To my surprise, Stegner’s number was listed (back in the day when you could ask an operator for a phone number). On the third ring he picked up. I quickly explained my project and my desire to show him the portfolio. He gave me directions to his house. I was stunned. But that’s the sort of person Wallace Stegner was – considerate, open, and generous. I drove to his house at the appointed time and we spent two hours in his detached office going through the photographs. A number of the images resonated with him, sparking anecdotes and reminisces, particularly about rural life in the West. We talked about a rancher he knew as well as the region’s shameful treatment of Native Americans, among other topics. I was struck by his demeanor, which was courtly and kind. But most of all I was impressed by his generosity – he donated two hours of his valuable time to a complete stranger! When we finished with the photographs I asked if he would be willing to write a Foreword (it didn’t hurt to ask, I thought). He agreed and it arrived in my mailbox two months later. It was a kindness that I promised to pay forward.

My take on the ghost town of Bodie.
From The Indelible West.

You can read Stegner’s Foreword and see the photographs here: http://www.indeliblewest.com/

To be honest, I hadn’t read much of Stegner’s fiction before meeting him. My interests at the time focused on his essays, biographies, and his conservation work, particularly on behalf of wilderness and national parks. I had practically memorized portions of his famous ‘Wilderness Letter’ and had devoured The Sound of Mountain Water, a collection of essays largely written early in his career. His biography of John Wesley Powell, his leadership role in the successful fight to stop the Echo Park Dam deep inside Dinosaur National Monument, and his environmental activism, especially as a Board member of the Sierra Club, were all terribly inspiring to me. Stegner achieved an unusual balance of literary skill and real-world effectiveness. If his later nonfiction work became less and less optimistic as the ‘real world’ pushed back, frustrating his hopes, I didn’t notice at the time (though perhaps I should have).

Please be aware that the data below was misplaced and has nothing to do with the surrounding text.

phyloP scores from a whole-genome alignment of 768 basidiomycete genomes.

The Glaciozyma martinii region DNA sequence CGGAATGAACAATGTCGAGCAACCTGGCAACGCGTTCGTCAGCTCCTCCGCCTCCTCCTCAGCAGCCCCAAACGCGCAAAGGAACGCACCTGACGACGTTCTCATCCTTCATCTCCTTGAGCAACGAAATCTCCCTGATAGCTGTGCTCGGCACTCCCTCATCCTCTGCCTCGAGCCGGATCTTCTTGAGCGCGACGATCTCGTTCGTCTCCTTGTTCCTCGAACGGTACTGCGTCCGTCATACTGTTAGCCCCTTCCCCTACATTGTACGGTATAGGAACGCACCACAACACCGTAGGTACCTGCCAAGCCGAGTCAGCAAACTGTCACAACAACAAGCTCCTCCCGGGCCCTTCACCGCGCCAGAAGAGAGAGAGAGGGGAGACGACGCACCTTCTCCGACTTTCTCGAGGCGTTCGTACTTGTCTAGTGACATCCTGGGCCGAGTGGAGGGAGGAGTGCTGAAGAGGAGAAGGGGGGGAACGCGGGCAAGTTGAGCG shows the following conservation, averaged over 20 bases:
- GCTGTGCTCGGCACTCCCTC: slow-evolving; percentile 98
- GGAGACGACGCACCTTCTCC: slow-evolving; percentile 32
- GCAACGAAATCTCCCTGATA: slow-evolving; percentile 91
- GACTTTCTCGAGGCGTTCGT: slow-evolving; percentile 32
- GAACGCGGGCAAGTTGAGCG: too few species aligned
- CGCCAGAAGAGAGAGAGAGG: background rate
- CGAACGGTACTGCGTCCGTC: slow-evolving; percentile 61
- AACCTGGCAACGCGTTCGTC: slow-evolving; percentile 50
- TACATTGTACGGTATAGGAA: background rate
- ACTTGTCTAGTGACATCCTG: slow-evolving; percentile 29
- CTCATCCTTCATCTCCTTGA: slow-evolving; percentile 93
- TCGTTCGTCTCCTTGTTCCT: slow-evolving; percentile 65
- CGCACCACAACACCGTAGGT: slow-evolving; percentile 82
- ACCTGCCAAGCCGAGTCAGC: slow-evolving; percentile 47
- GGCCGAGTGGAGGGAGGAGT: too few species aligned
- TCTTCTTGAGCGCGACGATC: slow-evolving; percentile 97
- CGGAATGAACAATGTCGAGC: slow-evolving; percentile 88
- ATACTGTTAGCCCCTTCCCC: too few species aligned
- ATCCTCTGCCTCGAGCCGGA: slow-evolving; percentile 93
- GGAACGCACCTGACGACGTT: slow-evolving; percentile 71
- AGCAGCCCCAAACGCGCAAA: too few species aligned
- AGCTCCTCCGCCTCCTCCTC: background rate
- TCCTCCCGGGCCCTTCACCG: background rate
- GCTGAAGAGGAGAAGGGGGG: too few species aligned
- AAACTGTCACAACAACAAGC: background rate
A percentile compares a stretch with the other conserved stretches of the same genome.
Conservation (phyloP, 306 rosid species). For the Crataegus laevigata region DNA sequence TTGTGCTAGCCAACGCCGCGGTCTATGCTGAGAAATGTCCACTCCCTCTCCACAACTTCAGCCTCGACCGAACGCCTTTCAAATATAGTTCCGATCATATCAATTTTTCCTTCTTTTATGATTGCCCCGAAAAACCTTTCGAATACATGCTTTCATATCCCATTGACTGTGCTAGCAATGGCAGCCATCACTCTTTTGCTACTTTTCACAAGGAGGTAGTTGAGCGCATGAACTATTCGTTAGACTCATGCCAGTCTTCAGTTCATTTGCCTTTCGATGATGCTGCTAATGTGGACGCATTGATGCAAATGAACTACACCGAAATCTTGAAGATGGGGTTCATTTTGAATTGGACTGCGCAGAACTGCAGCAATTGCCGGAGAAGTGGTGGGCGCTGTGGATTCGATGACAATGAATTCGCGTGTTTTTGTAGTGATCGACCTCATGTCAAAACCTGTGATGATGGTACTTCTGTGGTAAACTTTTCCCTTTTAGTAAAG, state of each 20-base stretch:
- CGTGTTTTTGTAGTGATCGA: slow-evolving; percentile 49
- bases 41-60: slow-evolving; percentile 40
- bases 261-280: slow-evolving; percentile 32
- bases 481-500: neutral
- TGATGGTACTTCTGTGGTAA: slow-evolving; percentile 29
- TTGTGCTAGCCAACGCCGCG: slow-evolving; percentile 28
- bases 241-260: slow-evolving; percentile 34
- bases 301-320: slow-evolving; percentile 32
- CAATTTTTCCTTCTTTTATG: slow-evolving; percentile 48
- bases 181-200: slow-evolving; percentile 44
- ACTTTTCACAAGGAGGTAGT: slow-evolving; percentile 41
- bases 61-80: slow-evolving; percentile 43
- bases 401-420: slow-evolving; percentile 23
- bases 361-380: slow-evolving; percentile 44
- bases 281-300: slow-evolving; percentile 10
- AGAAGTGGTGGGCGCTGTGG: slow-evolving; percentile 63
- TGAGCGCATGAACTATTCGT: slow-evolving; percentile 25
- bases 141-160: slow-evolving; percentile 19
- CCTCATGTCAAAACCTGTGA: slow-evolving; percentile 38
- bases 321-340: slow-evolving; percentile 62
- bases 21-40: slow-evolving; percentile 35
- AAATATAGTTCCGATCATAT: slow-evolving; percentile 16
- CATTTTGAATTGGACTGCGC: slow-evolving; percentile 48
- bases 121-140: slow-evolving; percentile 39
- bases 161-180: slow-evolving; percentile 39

After our meeting in Los Altos, I decided to dive into his fiction, starting with Angle of Repose, a frontier tale. My favorite book was Recapitulation, a moving and nostalgic look back at his youth. Stegner brought tears to my eyes. There is something about his words and sentiments that just grabs you by the throat. His letter to his mother, written in regret many decades after her death, is truly heart-breaking. Alas, although he won major awards, including the Pulitzer Prize, Stegner was branded by critics and east-coast publishers as a ‘western writer’ which frustrated his ambitions and limited his readership. After all, weren’t Zane Grey and Louis L’Amour also western writers? It’s a shame because Stegner’s writing, including his many books set in Vermont, is as universal as it gets, in my opinion.